“We're not a broad-based PPO,” explained Todd Roscoe, chief managed care officer of Healthplace. “We are a specialty organization that pinpoints high-cost surgical procedures that we can move to a more cost-effective environment where there's a much greater supply of providers that enables price negotiation.”
“It's a matter of supply and demand,” said Olympus' Mr. Jacobson. “And if (a facility has) invested in the technology, they can do it much more cost effectively” than hospitals that don't have the resources, he noted.
Because of the potential savings of domestic medical tourism, employers usually offer employees financial incentives—such as waived or lower deductibles and copayments, as well as travel allowances for the employee and a companion—to encourage employees to use take advantage of the benefit.
“Surgery is our greatest expense,” said Anita Boska, human resources manager at Dakota, Ill.-based Berner Food & Beverage Co., which contracted with Healthplace in January. In addition to waiving the $1,500 individual deductible in its consumer-driven health plan, employees who use the benefit can earn up to $1,000 in wellness credits, she said.
So far, three of Berner's 425 employees have used the benefit, Ms. Boska said, reducing the company's overall annual health benefit costs by $1,000 per employee per month.
In many cases, stop-loss insurers are willing to pick up the fees for domestic medical tourism services, which typically average about $2 per employee per month, because “it accrues to their benefit,” according to Andrew Butler, president and CEO of Butler Benefit Services Inc., a TPA based in Davenport, Iowa, that has been working with Healthplace.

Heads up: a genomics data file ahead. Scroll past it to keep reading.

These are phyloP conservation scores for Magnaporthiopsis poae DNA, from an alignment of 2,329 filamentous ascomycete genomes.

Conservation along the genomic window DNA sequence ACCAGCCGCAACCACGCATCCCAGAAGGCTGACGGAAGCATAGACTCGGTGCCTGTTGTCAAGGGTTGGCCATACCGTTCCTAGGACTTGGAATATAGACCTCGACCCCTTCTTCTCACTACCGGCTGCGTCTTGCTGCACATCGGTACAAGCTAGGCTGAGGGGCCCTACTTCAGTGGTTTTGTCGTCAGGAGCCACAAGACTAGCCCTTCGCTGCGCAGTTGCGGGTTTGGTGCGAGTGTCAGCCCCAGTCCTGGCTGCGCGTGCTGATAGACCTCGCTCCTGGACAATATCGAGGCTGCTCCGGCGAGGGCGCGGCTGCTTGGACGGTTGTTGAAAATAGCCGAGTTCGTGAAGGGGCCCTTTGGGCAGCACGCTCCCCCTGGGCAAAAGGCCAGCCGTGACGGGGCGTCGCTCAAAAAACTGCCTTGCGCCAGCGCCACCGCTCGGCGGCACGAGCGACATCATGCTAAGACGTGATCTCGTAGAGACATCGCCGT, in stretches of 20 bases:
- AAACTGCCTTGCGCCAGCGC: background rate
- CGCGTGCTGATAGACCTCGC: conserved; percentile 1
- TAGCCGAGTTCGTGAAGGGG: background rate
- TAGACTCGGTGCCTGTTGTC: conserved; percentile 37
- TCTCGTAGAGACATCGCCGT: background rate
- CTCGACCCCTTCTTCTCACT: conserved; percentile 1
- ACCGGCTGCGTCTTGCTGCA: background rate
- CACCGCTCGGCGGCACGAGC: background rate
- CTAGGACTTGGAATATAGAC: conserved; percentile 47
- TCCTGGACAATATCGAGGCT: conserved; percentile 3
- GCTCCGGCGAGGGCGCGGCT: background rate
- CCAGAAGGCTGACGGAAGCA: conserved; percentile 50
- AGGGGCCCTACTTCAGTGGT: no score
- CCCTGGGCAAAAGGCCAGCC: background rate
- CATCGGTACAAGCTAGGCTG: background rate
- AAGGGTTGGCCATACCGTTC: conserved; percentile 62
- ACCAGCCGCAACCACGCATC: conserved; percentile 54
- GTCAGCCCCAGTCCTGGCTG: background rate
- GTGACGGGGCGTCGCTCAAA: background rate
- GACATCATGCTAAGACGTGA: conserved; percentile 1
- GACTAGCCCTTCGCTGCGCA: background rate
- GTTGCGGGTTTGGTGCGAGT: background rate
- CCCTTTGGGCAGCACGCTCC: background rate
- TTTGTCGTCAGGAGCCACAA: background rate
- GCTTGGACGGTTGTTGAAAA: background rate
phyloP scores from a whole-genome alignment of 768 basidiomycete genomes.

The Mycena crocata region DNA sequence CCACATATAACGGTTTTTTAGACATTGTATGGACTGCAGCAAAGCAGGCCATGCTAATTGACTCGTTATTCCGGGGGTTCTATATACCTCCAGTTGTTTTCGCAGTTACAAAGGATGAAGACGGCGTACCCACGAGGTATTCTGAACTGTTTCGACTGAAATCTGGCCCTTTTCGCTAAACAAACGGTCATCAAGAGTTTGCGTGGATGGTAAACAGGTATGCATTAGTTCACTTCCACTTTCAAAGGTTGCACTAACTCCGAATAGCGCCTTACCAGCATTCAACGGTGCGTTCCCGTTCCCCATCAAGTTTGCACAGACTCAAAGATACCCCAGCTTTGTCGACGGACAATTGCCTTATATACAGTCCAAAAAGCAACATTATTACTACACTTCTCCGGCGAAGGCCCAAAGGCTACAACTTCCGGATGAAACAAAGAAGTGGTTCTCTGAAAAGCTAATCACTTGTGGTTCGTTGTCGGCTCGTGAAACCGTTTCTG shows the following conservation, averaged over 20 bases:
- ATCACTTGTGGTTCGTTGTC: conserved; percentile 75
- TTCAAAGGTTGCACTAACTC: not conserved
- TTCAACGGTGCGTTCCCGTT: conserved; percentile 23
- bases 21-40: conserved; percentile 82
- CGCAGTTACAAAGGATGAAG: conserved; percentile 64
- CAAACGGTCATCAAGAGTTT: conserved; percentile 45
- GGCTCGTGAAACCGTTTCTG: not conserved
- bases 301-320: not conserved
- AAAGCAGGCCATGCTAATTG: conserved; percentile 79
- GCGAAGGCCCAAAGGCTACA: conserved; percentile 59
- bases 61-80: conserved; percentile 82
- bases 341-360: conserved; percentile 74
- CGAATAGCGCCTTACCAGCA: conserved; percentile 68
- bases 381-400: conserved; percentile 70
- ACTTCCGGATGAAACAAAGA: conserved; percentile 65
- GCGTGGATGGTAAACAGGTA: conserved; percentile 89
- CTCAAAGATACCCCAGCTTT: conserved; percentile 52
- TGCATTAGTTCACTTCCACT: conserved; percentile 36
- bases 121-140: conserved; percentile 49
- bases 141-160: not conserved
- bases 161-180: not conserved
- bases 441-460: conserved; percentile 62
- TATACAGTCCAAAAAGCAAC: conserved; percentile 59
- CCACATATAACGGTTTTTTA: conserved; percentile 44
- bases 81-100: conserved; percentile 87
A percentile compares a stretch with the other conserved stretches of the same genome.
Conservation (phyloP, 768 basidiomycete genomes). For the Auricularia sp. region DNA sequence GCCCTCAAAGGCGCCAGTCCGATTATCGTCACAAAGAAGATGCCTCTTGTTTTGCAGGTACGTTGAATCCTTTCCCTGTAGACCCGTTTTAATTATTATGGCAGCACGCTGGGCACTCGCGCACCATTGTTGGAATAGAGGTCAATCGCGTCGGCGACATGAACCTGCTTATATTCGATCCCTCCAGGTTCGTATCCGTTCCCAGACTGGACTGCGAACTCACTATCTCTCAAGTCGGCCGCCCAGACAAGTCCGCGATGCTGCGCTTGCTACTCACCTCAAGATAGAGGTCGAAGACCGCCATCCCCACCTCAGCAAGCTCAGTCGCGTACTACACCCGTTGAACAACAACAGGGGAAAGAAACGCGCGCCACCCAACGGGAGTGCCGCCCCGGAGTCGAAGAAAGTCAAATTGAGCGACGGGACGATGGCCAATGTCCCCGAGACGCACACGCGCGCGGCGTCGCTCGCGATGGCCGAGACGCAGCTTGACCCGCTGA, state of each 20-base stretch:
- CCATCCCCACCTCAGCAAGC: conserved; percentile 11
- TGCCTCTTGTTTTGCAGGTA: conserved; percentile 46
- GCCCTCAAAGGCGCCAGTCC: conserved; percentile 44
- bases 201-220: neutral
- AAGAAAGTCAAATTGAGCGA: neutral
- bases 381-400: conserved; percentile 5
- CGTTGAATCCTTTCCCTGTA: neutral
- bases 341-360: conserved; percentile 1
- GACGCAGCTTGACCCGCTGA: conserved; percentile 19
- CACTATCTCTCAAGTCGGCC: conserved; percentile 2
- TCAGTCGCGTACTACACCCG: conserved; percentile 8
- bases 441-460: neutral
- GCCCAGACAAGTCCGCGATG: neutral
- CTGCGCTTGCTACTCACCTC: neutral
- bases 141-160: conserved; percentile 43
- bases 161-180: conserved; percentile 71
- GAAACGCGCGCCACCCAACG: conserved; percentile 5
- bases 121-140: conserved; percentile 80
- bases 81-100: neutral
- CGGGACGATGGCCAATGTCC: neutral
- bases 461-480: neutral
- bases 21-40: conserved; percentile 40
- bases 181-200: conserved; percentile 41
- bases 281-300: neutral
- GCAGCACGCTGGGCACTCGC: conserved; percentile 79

For example, an employer won't reach its $50,000 specific stop-loss attachment point if it pays $30,000 for a knee replacement through Healthplace instead of $90,000 through its regular PPO contract, Mr. Butler said.
“It's a win for both the patient and the employer, because both of their shares of the expenses will be less,” observed Michael Thompson, a principal at Pricewaterhouse-Coopers L.L.P. in New York.
Regina Herzlinger, a professor at Harvard Business School who specializes in health care economics, said patients will agree to travel for surgery if they are given data that shows they will fare better, financially and in terms of care.
But some benefits experts say employers may have trouble persuading employees to leave their hometown, regardless of the savings.
“Most of my clients would feel very uncomfortable sending people away,” said Carl Mowrey, managing director of Smart Business Advisory & Consulting L.L.C. in Chicago. “The individuals themselves would not want to do that, either. They would rather use their physician and specialist in the area.”
“One factor might be where you live. If the medical facilities in your area have a very strong reputation, you're probably less inclined to believe that somewhere else is better,” said Mr. Thompson. “On the other hand, if you're in a rural location, or an area that's not well known for its health facilities, you might be more inclined to take advantage” of medical tourism, he said.